Just by walking down the streets, you’ll be able to spot the Bell Tower whilst you walk alongside high-end shops on both sides of the road with a mix of average shops.
You’ll walk past this Parkson Shopping Center (one of Xi’an’s biggest shopping centres)
At night, the Bell Tower really stands out with the red, yellow and green lights shining through. It’s an amazing sight because it’s surrounded by a roundabout.
You’re probably wondering how you get to the Bell Tower if it’s a roundabout with a million cars going round and round without an actual pedestrian crossing. Well once you get closer to the Bell Tower, you’ll notice this underpassing sign at the top of an entrance which leads underground:
The underpassing is extremely busy but thankfully there are enough signs to guide you to the entrance of the bell tower. You take these underpassings to get to the other side of the road or to the center, which is at the Bell Tower.
One of the good deals I made good use of was the combined ticket to enter both the Bell Tower and the Drum Tower. This cost 50 yuan which was pretty decent.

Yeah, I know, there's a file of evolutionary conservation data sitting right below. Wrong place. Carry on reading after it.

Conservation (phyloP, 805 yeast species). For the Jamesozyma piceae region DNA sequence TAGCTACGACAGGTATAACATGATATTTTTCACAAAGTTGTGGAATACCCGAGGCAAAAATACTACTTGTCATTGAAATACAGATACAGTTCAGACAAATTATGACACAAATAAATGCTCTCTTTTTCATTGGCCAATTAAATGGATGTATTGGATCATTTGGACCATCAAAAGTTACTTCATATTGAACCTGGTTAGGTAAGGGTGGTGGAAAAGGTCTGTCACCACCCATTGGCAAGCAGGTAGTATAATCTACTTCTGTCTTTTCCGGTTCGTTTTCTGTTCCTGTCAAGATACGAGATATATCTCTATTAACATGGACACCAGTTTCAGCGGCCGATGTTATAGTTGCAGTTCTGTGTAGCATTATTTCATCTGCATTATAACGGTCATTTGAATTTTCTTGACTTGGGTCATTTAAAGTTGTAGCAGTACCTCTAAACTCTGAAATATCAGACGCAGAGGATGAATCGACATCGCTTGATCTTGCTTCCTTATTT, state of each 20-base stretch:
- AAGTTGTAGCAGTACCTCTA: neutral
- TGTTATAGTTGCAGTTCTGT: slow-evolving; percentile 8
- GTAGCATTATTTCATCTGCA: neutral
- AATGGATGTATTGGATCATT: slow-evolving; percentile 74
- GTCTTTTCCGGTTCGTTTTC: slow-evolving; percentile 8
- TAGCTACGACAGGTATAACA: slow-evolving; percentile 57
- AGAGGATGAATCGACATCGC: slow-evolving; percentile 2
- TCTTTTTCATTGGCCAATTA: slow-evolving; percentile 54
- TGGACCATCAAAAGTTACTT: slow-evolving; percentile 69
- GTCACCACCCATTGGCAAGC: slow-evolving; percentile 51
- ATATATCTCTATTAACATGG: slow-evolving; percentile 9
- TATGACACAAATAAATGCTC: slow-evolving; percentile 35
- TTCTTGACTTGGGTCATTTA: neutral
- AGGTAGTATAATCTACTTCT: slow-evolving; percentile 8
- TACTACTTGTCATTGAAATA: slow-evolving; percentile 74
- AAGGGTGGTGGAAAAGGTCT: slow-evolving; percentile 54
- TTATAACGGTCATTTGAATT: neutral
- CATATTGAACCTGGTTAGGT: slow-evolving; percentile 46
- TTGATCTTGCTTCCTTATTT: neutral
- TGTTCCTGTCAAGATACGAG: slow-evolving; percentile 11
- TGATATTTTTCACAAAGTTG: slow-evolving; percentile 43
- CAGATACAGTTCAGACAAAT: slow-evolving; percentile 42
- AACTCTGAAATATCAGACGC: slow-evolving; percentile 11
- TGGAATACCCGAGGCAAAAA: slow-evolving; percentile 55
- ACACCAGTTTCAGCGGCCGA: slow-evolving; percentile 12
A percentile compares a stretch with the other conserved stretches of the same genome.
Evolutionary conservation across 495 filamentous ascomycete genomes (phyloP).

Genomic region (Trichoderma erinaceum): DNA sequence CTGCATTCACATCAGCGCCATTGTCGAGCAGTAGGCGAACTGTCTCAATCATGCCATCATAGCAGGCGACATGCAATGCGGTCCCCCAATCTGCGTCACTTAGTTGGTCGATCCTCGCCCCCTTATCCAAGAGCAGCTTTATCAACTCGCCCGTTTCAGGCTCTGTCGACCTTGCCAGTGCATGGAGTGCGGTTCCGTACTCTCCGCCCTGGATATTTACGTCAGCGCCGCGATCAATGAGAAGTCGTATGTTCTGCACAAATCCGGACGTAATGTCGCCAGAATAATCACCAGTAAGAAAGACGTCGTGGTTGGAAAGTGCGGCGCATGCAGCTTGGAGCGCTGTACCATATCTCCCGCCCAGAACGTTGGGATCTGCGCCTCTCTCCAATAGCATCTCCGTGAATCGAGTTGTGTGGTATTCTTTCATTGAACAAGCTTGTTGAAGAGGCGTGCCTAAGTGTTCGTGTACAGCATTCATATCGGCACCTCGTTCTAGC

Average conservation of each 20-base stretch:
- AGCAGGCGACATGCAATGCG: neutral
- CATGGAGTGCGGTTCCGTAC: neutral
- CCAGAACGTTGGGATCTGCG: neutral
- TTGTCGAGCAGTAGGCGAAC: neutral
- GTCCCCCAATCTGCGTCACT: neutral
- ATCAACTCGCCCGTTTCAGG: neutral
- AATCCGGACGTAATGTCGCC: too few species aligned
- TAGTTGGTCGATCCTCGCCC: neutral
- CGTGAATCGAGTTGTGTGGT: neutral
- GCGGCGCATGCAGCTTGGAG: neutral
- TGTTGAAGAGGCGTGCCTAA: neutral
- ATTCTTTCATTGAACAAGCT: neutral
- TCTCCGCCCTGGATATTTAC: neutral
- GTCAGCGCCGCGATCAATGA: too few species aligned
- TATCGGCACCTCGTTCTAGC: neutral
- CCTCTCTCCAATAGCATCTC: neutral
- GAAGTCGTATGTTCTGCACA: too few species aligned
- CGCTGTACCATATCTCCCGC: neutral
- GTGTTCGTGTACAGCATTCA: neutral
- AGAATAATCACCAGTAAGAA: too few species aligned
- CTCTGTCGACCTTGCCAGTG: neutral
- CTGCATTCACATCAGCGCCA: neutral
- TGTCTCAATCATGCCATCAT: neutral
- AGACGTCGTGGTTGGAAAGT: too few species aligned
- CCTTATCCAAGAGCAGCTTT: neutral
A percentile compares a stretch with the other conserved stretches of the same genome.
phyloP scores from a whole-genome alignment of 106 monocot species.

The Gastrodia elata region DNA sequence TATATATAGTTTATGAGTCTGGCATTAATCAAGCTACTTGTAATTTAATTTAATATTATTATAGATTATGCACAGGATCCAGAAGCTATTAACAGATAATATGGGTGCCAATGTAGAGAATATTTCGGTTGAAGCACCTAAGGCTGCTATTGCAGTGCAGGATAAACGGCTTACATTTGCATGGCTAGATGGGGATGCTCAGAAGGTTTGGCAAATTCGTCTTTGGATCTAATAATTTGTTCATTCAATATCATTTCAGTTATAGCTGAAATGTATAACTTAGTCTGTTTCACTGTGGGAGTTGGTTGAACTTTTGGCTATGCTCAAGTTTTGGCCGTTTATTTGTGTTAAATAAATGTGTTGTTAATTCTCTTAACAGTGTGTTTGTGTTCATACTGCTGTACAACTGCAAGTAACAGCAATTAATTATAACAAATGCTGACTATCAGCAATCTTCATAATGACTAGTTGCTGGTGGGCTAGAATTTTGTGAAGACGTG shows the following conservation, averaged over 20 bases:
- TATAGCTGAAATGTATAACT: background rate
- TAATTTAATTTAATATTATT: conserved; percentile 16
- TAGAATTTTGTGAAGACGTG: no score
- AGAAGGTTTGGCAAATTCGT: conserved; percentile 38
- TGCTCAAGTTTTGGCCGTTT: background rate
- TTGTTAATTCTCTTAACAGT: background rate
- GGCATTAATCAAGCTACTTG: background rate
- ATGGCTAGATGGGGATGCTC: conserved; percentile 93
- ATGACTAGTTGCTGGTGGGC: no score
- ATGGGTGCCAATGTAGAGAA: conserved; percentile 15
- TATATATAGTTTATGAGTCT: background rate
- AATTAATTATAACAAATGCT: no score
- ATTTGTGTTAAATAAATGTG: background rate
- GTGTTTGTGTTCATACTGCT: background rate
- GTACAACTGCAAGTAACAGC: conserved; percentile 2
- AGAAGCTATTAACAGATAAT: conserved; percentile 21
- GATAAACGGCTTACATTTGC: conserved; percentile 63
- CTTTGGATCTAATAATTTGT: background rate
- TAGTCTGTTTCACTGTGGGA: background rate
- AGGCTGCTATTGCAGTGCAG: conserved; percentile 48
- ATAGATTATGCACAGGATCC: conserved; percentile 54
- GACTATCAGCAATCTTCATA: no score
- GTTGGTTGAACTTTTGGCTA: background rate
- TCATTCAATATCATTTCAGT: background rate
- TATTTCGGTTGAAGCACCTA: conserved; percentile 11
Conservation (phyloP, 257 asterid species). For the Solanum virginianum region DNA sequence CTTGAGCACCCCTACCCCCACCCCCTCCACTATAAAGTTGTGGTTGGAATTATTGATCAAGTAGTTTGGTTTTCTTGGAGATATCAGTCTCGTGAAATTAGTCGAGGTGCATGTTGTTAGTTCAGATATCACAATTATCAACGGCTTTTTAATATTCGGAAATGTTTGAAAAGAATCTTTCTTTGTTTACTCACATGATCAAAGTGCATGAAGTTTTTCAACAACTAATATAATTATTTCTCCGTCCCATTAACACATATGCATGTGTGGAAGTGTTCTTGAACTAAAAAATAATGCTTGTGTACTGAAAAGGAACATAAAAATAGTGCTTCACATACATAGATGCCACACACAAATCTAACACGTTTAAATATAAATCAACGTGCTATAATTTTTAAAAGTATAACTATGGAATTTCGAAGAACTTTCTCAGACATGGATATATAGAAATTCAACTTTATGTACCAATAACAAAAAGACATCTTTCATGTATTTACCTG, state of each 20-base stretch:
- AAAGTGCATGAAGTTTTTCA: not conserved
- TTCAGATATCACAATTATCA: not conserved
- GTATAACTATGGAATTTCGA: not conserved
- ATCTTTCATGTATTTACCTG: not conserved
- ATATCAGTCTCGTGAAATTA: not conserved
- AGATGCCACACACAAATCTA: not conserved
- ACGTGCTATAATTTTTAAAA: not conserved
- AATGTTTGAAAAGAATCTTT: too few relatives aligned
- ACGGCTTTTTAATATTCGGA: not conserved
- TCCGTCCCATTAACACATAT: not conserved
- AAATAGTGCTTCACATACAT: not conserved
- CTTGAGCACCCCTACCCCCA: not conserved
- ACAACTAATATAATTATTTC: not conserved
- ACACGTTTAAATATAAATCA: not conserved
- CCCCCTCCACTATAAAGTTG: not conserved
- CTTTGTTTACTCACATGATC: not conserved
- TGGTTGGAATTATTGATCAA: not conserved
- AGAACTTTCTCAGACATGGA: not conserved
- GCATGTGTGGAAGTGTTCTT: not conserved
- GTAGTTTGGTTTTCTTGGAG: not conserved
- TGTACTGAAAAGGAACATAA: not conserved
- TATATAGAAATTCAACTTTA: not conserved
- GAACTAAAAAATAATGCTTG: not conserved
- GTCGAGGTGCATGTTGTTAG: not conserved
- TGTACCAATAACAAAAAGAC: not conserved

Here’s the big bell which sits right at the edge.
The walls are painted red with unique chinese engravings on it. The yellow lighting really did accentuate the Chinese culture within itself.
And from here, you could see the whole road right to the end. A road full of lights, non-stop.
Not too far in the distance is the Drum Tower which you can spot from the Bell Tower. Both towers next to each other, would look so alike however, if you look closely, you can spot the drums at the bottom level of the tower.
2) Drum Tower
As I had already purchased a combo deal for 50 yuan, I didn’t buy a separate ticket to enter the Drum Tower. A single ticket would’ve cost 35 yuan.
The beautiful row of drums is one of the first things you’ll see as you walk up the stairs. That’s when you also know you’re in a drum tower, not a bell tower !